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February 24, 2011

A Gleam of Hope for Our Wild Horses

Even before the U.S. Congress passed the Wild Free-Roaming Horses and Burros Act in 1971, The HSUS had been advocating for the protection of America’s mustangs. In recent years, we’ve been pressing — with Madeleine Pickens; Congressmen Nick Rahall (D-W.Va.), Dan Burton (R-Ind.), Raúl Grijalva (D-Ariz.), and other lawmakers; and wild horse advocates throughout the nation — for reform of a seriously broken wild horse management program administered by the Bureau of Land Management (BLM). Now, there’s cautious reason for hope concerning America’s mustangs — and it relates to today’s announcement by the BLM to revamp some of its policies to better align this program with the sentiments of the American public.

Wild horses
Kayla Grams/The HSUS
Please contact the BLM to say thanks and urge further
reductions in removing horses from the range.

Last July, I urged you to submit comments on the BLM’s draft strategic plan in an effort to persuade the agency to create a more humane, fiscally responsible, long-term sustainable approach to managing wild horses and burros on our public lands. Your response was overwhelming — more than 40,000 of you submitted comments to the BLM. Many tens of thousands of others responded to a similar plea from Madeleine Pickens.

Today, in part as a result of your efforts, the BLM has announced its intent to open “a new chapter in the management of wild horses, burros, and our public lands” by fast-tracking “fundamental reforms” to its current policies and procedures. The changes include:

- reducing the number of wild horses removed from the range by 24 percent (or from 10,000 to 7,600 annually) for at least the next two years;

- increasing the number of mares treated with fertility control annually, from 500 in fiscal year 2009 to 2,000 in each of the next two years, with the “ultimate goal” of making fertility control “the primary means” of maintaining healthy wild horse populations on the range;

- improving BLM’s care and handling procedures to ensure humane treatment of animals; and

- improving transparency in all aspects of the wild horse and burro program, with “increasing public viewing opportunities during gathers and at short-term corrals and long-term care facilities.”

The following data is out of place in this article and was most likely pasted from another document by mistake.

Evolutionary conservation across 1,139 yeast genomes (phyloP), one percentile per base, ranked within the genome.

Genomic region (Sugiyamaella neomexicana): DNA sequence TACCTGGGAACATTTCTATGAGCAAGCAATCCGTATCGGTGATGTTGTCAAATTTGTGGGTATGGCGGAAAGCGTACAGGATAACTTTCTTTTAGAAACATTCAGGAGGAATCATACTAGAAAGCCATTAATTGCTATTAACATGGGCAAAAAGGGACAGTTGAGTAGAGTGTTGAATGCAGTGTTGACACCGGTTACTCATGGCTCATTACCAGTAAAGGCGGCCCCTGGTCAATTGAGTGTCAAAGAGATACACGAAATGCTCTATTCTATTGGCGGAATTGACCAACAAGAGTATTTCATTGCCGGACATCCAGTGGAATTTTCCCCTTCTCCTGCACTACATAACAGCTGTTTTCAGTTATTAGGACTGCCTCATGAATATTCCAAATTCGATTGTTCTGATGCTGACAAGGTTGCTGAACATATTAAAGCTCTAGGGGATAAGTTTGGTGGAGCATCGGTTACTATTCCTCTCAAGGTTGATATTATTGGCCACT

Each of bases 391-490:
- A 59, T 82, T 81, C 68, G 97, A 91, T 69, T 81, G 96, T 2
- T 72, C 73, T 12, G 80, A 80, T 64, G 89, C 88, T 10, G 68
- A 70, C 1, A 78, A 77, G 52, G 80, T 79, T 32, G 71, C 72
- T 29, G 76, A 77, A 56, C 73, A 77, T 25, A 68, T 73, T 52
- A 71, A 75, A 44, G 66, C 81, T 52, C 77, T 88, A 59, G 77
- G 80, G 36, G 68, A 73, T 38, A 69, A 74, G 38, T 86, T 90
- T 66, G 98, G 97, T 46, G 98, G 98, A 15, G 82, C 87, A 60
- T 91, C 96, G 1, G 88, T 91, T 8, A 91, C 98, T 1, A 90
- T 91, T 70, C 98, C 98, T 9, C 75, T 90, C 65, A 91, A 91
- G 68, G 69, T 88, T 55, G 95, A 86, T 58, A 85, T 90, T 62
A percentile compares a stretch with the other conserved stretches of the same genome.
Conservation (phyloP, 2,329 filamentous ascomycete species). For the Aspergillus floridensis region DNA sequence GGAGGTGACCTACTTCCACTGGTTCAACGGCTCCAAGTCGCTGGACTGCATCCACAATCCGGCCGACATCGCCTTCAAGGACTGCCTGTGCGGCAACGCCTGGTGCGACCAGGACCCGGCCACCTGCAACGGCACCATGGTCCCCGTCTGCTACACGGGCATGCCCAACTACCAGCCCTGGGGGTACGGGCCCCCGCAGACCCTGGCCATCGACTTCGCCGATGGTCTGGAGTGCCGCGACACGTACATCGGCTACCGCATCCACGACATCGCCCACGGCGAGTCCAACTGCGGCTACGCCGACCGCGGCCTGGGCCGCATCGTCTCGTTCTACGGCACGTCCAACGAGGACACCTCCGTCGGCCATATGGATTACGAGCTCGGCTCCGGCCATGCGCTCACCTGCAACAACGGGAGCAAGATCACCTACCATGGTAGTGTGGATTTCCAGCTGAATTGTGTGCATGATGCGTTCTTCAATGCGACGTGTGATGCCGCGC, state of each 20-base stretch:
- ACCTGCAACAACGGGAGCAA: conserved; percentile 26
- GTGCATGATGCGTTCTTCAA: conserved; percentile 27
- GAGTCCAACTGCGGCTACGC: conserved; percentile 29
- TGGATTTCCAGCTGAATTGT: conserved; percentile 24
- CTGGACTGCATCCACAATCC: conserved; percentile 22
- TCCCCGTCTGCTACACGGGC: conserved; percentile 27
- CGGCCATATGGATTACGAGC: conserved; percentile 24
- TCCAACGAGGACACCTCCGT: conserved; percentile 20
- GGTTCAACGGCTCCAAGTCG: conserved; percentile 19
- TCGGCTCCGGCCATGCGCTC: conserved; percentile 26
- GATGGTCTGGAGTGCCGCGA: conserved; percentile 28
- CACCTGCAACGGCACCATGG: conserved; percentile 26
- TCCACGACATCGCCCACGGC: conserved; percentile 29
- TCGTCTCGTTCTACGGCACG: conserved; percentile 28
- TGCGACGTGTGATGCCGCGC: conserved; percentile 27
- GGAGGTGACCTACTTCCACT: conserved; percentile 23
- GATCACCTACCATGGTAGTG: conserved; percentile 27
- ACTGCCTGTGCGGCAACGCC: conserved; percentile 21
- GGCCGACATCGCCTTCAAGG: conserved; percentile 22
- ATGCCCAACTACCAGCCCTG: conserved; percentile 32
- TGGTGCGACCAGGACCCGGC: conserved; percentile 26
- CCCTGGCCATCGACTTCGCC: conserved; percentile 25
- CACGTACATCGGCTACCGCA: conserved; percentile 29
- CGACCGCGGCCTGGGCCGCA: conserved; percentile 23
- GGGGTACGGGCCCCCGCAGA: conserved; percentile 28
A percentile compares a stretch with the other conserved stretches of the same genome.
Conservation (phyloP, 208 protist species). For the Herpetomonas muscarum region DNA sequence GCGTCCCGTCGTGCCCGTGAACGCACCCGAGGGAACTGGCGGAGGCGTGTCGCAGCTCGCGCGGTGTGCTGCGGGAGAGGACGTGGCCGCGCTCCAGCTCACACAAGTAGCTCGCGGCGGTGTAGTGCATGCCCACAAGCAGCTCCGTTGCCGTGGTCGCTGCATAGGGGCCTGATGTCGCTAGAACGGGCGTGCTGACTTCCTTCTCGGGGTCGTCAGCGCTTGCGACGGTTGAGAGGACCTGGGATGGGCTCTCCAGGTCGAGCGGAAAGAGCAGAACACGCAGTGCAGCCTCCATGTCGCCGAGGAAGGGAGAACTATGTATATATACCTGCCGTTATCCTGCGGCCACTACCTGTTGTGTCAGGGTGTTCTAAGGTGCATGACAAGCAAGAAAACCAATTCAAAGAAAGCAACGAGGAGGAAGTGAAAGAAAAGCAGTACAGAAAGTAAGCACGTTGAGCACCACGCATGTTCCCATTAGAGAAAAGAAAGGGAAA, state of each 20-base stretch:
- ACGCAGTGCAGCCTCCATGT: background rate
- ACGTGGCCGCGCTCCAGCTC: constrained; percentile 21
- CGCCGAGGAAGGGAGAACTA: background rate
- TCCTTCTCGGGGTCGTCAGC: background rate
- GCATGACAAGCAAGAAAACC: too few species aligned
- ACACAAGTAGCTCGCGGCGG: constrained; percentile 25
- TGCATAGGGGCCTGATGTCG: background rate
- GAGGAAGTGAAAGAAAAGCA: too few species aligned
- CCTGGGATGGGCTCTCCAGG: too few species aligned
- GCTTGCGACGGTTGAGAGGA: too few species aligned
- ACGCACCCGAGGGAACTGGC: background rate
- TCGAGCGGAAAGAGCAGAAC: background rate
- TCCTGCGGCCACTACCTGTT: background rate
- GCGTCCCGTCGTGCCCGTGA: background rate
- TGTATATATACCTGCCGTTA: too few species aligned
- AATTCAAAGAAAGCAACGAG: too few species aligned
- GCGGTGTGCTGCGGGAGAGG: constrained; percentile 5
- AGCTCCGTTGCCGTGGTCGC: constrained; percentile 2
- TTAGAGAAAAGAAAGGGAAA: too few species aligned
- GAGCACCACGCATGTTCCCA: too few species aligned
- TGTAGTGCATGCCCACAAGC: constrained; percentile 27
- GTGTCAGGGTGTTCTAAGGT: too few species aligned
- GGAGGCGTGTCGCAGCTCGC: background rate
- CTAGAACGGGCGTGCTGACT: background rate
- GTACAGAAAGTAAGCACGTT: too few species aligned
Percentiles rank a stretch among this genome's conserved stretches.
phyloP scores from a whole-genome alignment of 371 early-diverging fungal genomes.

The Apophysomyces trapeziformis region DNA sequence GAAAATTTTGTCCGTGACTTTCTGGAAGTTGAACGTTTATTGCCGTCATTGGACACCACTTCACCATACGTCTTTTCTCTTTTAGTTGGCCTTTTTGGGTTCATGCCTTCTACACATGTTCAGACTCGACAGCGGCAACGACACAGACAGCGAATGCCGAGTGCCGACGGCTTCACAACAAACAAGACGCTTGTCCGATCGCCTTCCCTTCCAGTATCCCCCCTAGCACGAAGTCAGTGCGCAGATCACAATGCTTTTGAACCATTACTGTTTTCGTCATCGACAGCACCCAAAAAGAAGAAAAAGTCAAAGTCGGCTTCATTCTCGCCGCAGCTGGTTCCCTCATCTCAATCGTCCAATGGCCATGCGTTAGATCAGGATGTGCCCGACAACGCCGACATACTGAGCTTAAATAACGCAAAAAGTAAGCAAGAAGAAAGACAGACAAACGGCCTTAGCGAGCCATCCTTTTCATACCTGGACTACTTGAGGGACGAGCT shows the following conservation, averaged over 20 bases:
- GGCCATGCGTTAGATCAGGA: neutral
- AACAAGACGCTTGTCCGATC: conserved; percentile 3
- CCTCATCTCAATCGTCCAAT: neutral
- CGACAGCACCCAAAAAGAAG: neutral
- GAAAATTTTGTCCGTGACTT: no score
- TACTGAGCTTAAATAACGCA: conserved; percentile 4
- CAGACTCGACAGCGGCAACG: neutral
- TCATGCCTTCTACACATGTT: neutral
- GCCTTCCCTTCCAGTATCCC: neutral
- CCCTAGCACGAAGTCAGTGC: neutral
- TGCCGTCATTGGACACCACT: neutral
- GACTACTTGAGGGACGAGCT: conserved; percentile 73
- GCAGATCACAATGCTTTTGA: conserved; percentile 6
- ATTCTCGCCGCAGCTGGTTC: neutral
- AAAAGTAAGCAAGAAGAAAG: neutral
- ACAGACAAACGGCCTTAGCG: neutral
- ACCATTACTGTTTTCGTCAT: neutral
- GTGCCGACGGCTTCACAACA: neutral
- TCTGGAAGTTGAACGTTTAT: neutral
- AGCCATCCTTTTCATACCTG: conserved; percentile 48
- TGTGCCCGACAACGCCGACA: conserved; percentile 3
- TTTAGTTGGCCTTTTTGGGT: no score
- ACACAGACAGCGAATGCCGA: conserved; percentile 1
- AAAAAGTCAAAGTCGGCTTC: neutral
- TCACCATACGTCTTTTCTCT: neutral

It is important to acknowledge and praise the BLM for its efforts to reevaluate failing practices and policies and to take a step in the right direction to build a humane and sustainable management program. I am especially pleased about the ramp-up of the fertility control component, which must be the centerpiece of such a population control effort.

That said, HSUS cannot ignore the fact that even with these proposed changes, by the end of fiscal year 2012, the government will remove an additional 15,000 wild horses from our public lands. Since there are already 40,600 wild horses and burros living in government holding facilities today — and, on average, the agency is only able to find homes for approximately 3,000 animals a year — that means by 2012, there could be more than 50,000 animals in captivity. That’s almost twice the number of wild horses and burros living in the wild on our public lands today. This is not economically sustainable and it is bad policy; BLM needs to slash the numbers of horses rounded up and removed from public lands far beyond its announcement today.

We’ve all encouraged the BLM to do better, and today’s announcement is a reaction to your concerns about this program. We now must call on the agency to live up to these preliminary promises. At the same time, we must urge the BLM to consider this a work in progress. A paradigm shift is needed in this program, not just a course correction. The U.S. House of Representatives recognized this during a floor debate last week leading up to approval of an amendment offered by Rep. Burton to cut BLM’s budget by $2 million and send a signal to the agency about the urgent need for an overhaul in its wild horse and burro management program.

The agency will post a detailed proposed implementation strategy on its website and will be accepting public comments on this strategy until March 25, 2011. Please take a moment to thank the BLM for its efforts to reform its wild horse management program, and urge the agency to further reduce the number of animals it plans to remove from the range over the next two years. The BLM can do this by increasing the number of mares treated with fertility control and released back on to the range.

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